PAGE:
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Suppose that $P(x)$ is a polynomial of degree $n$ such that $$P(k)=\dfrac{k}{k+1}$$ for $k=0,1,\ldots,n$. Find the value of $P(n+1)$.

I could not relate this question with this one How to find $P(n+1)$, given $P(x)$ for $x = 0,1,\ldots,n$?, so maybe it is not a duplicate

I have absolutely no idea, how the function became a polynomial and how to approach it. Please help!

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  • $\begingroup$ If $P(x) = a_{0} + a_{1}x + \cdots + a_{n}x^{n}$ then the $n + 1$ values of the $a_{i}$'s are unknowns. But now you have $n + 1$ linear equations in $n + 1$ unknowns. (You are given the values of the $x_{i}$'s so they are not unknown. $\endgroup$
    – Jay
    Commented Jan 13, 2014 at 13:36
  • $\begingroup$ Didn't get you...please elaborate! $\endgroup$
    – Hawk
    Commented Jan 13, 2014 at 13:38
  • $\begingroup$ Let $Q(x) = (x + 1)P(x) - x$. Then you can name certain roots of $Q$. If you compare this with the degree of $Q$, this will give you a lot of information. $\endgroup$
    – user120974
    Commented Jan 13, 2014 at 13:42
  • $\begingroup$ Look at $P(0) = a_{0} + a_{1}0 + a_{2}0^2 + \cdots + a_{n}0^{n} = a_{0}$. $P(1) = a_{0} +a_{1}({\frac{1}{2}})^{1} + a_{2}({\frac{1}{2}})^{2} + \cdots + a_{n}({\frac{1}{2}})^{n}$. See the pattern? $\endgroup$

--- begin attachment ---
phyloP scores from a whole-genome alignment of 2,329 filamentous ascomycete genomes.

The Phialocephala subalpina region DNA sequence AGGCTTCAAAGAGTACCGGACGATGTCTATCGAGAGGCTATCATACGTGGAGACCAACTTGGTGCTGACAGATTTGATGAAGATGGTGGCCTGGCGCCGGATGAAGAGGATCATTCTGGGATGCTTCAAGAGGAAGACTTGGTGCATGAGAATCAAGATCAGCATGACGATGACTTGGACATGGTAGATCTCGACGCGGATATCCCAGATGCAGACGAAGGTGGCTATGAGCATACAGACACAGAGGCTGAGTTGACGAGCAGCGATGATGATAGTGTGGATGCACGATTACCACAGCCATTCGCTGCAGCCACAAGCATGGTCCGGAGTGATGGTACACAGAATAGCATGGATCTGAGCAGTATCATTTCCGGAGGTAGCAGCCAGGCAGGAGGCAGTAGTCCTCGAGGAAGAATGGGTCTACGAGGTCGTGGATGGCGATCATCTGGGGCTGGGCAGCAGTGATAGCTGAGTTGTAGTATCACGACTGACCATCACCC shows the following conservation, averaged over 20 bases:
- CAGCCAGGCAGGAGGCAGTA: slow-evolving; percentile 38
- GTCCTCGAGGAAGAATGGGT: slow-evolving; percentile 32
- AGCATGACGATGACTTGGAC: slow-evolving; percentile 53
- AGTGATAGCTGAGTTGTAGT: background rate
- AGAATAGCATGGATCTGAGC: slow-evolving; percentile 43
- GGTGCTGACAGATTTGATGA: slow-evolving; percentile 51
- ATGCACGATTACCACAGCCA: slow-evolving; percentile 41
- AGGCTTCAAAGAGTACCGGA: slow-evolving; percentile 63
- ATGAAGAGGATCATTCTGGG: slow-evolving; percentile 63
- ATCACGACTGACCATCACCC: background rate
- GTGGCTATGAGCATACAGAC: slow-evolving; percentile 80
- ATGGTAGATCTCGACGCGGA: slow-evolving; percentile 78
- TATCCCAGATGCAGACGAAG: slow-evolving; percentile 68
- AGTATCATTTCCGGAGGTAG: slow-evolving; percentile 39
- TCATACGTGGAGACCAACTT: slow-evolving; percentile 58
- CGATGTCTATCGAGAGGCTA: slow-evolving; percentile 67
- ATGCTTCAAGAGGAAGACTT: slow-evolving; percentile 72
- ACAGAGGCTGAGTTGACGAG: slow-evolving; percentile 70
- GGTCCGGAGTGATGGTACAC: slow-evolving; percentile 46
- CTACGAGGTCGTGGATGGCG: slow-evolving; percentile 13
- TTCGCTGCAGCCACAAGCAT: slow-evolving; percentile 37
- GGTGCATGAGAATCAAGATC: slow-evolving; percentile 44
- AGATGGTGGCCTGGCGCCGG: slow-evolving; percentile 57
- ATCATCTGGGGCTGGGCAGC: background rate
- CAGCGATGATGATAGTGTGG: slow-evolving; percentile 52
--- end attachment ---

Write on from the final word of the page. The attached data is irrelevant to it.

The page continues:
– Jay
    Commented Jan 13, 2014 at 14:11

3 Answers 3

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$Q(x) = (x+1)P(x)-x$ has degree $n+1$ and $n+1$ roots at $x=0$, $x=1$, through $x=n$, so it is of the form $Q(x) = ax(x-1)(x-2)\cdots (x-n)$. Moreover, $Q(-1) = 1$, and thus $\displaystyle a = (-1)^{n+1} \frac{1}{(n+1)!}$.

It follows that $Q(n+1) = (-1)^{n+1}$ and thus that $\displaystyle P(n+1) = \frac{n+1+(-1)^{n+1}}{n+2}$.

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Hint: Consider the polynomial $Q(x)=(x+1)P(x)$. Then $Q(k)=k$.

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Suppose that $\,p,f,g\,$ are polynomials over $\,\Bbb C\,$ (or any field) and $\,a,\,a_i\in \Bbb C\,$ are distinct points.

Suppose $\ p(x) = f(x)/g(x)\ $ for $\ x = a_i,\ i = 1,\ldots, k = \deg(gp) > \deg f,\, $ and $\, g(a) = 0.$

Then $\ q\, := g\,p-f \:$ has degree $\,k\,$ and $\,k\,$ distinct roots $\,a_i$ so $\ q = c\,(x\!-\!a_1)\cdots (x\!-\!a_{k})\,=:\,c\,h $

for some constant $\,c.\ $ But $\,\ g(a)=0\,\Rightarrow\, -f(a) = q(a) = c\,h(a),\ $ so $\ c = -f(a)/h(a).$

Therefore $\ p\, =\, \dfrac{f+q}g\, = \,\dfrac{f}g - \dfrac{f(a)h}{g\, h(a)}\, =\, \dfrac{f}g\, -\, \dfrac{f(a)}g \dfrac{(x-a_1)\cdots(x-a_{k})}{ (a-a_1)\cdots(a-a_{k})}$

In OP: $\,\ \begin{eqnarray}f = x,\ \ g = x\!+\!1\ \ \\ a_i = i-1,\ a=-1\end{eqnarray}\ $ so $\,\ p = \dfrac{x}{x+1} +\, \dfrac{1}{x+1}\, \dfrac{\,\ x\ \,\cdots\,\ (x\,-\,n)}{ -1\,\cdots(-1-n)}=\smash{\dfrac{x+(-1)^{n+1}{x\choose n+1}}{x+1}}$

Therefore, evaluating the prior at $\ x = n+1\ $ we deduce that $\ p(n+1)\, =\, \smash{\dfrac{n+1+(-1)^{n+1}}{n+2}}$

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